References

  1. "Urbanization". MeSH browser. National Library of Medicine. Retrieved 5 November 2014. The process whereby a society changes from a rural to an urban way of life. It refers also to the gradual increase in the proportion of people living in urban areas.
  2. "Urbanization in". demographic partitions. Retrieved 8 July 2015.
  3. Tacoli, Cecilia (2015). Urbanisation, rural-urban migration and urban poverty. McGranahan, Gordon, Satterthwaite, David. London: International Institute for Environment and Development. ISBN   9781784311377. OCLC   942419887.
  4. "UN says half the world's population will live in urban areas by end of 2008". International Herald Tribune. Associated Press. 26 February 2008. Archived from the original on 9 February 2009.
  5. "Urban life: Open-air computers". The Economist. 27 October 2012. Retrieved 20 March 2013.
  6. 1 2 "Urbanization". UNFPA – United Nations Population Fund.
  7. Barney Cohen (2015). "Urbanization, City Growth, and the New United Nations Development Agenda". 3 (2). Cornerstone, The Official Journal of the World Coal Industry. pp. 4–7.
  8. Gries, T. and Grundmann, R., 2018. Fertility and modernization: the role of urbanization in developing countries. Journal of International Development, 30(3), pp.493-506.
  9. Introduction to Social Macrodynamics: Secular Cycles and Millennial Trends. Moscow: URSS, 2006; Korotayev A. The World System urbanization dynamics. History & Mathematics: Historical Dynamics and Development of Complex Societies. Edited by Peter Turchin, Leonid Grinin, Andrey Korotayev, and Victor C. de Munck. Moscow: KomKniga, 2006. The World System urbanization dynamics. History & Mathematics: Historical Dynamics and Development of Complex Societies. Edited by Peter Turchin, Leonid Grinin, Andrey Korotayev, and Victor C. de Munck. Moscow: KomKniga, 2006. ISBN   5-484-01002-0. P. 44-62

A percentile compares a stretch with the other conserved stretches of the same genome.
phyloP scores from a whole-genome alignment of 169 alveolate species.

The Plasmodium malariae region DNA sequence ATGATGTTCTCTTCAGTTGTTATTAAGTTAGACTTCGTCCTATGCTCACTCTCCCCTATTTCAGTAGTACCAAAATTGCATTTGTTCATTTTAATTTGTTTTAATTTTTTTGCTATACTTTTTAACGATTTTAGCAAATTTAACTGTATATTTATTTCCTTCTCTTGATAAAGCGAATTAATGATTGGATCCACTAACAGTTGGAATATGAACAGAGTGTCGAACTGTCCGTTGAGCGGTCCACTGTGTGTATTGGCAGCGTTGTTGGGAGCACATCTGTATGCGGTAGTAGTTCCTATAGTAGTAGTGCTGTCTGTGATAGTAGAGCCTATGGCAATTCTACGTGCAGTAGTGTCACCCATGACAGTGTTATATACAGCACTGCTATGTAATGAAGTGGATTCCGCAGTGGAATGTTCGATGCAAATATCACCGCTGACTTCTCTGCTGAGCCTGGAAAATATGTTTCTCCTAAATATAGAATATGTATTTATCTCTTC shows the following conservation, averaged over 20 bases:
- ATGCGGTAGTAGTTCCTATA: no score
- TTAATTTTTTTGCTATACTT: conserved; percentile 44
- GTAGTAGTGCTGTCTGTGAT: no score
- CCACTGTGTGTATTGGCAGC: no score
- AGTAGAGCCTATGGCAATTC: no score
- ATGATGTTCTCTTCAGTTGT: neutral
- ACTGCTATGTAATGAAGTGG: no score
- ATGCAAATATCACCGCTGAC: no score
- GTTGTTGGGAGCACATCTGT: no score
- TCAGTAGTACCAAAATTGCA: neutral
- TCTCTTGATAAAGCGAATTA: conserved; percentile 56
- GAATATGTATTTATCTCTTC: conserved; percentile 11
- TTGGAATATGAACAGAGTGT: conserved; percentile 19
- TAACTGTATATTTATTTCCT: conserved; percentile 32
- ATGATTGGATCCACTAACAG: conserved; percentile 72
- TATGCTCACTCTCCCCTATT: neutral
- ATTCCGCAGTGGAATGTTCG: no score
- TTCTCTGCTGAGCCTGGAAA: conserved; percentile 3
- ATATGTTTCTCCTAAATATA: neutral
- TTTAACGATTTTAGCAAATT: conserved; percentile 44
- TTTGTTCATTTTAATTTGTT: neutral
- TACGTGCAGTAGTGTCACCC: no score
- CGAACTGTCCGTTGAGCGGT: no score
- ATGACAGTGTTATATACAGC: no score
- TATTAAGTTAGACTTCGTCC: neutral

10. worldpopulationreview.com http://worldpopulationreview.com/world-cities/delhi-population/ . Retrieved 1 May 2019.Missing or empty |title= (help)
  11. "United Nations, Department of Economic and Social Affairs, Population Division (2014). World Urbanization Prospects: The 2014 Revision, CD-ROM Edition".
  12. The Urbanization and Political Development of the World System: A comparative quantitative analysis. History & Mathematics 2 (2006): 115–53.
  13. Abraham Eraly (2007), The Mughal World: Life in India's Last Golden Age, p. 5, Penguin Books
  14. Irfan Habib; Dharma Kumar; Tapan Raychaudhuri (1987). The Cambridge Economic History of India (PDF). 1. Cambridge University Press. p. 170.
  15. Paolo Malanima (2009). Pre-Modern European Economy: One Thousand Years (10th-19th Centuries). Brill Publishers. p. 244. ISBN   978-9004178229.
  16. 1 2 Christopher Watson (1993). K.B. Wildey; Wm H. Robinson (eds.). Trends in urbanisation. Proceedings of the First International Conference on Urban Pests. CiteSeerX   10.1.1.522.7409 .
  17. Annez, Patricia Clarke; Buckley, Robert M. (2009). "Urbanization and Growth: Setting the Context" (PDF). In Spence, Michael; Annez, Patricia Clarke; Buckley, Robert M. (eds.). Urbanization and Growth. ISBN   978-0-8213-7573-0.
  18. Reba, Meredith; Reitsma, Femke; Seto, Karen C. (7 June 2016). "Spatializing 6,000 years of global urbanization from 3700 BC to AD 2000". Scientific Data. 3: 160034. Bibcode:2016NatSD...360034R. doi:10.1038/sdata.2016.34. ISSN   2052-4463. PMC   4896125 . PMID   27271481.
  19. "Research Data–Seto Lab". www.urban.yale.edu. Retrieved 9 July 2016.
  20. "The History of Urbanization, 3700 BC – 2000 AD". YouTube. Retrieved 24 September 2018.
  21. Stephens, Lucas; Fuller, Dorian; Boivin, Nicole; Rick, Torben; Gauthier, Nicolas; Kay, Andrea; Marwick, Ben; Armstrong, Chelsey Geralda; Barton, C. Michael (30 August 2019). "Archaeological assessment reveals Earth's early transformation through land use". Science. 365 (6456): 897–902. doi:10.1126/science.aax1192. ISSN   0036-8075.
  22. Stephens, Lucas; Fuller, Dorian; Boivin, Nicole; Rick, Torben; Gauthier, Nicolas; Kay, Andrea; Marwick, Ben; Armstrong, Chelsey Geralda; Barton, C. Michael (30 August 2019). "Archaeological assessment reveals Earth's early transformation through land use". Science. 365 (6456): 897–902. doi:10.1126/science.aax1192. ISSN   0036-8075.
  23. based on 2000 U.S. Census Data
  24. 1 2 Fuller, Thomas (5 June 2012). "Thai Youth Seek a Fortune Away From the Farm". New York Times. Retrieved 5 June 2012.
  25. Jitnarin, Nattinee; Kosulwat, Vongsvat; Rojroongwasinkul, Nipa; Boonpraderm, Atitada; Haddock, Christopher K.; Poston, Walker S. C.; Jitnarin, Nattinee; Kosulwat, Vongsvat; Rojroongwasinkul, Nipa (21 January 2010). "Risk Factors for Overweight and Obesity among Thai Adults: Results of the National Thai Food Consumption Survey". Nutrients. 2 (1): 60–74. doi:10.3390/nu2010060. PMC   3257614 . PMID   22253992.
  26. "Early Death Assured In India Where 900 Million Go Hungry". Bloomberg. 13 June 2012. Retrieved 13 June 2012.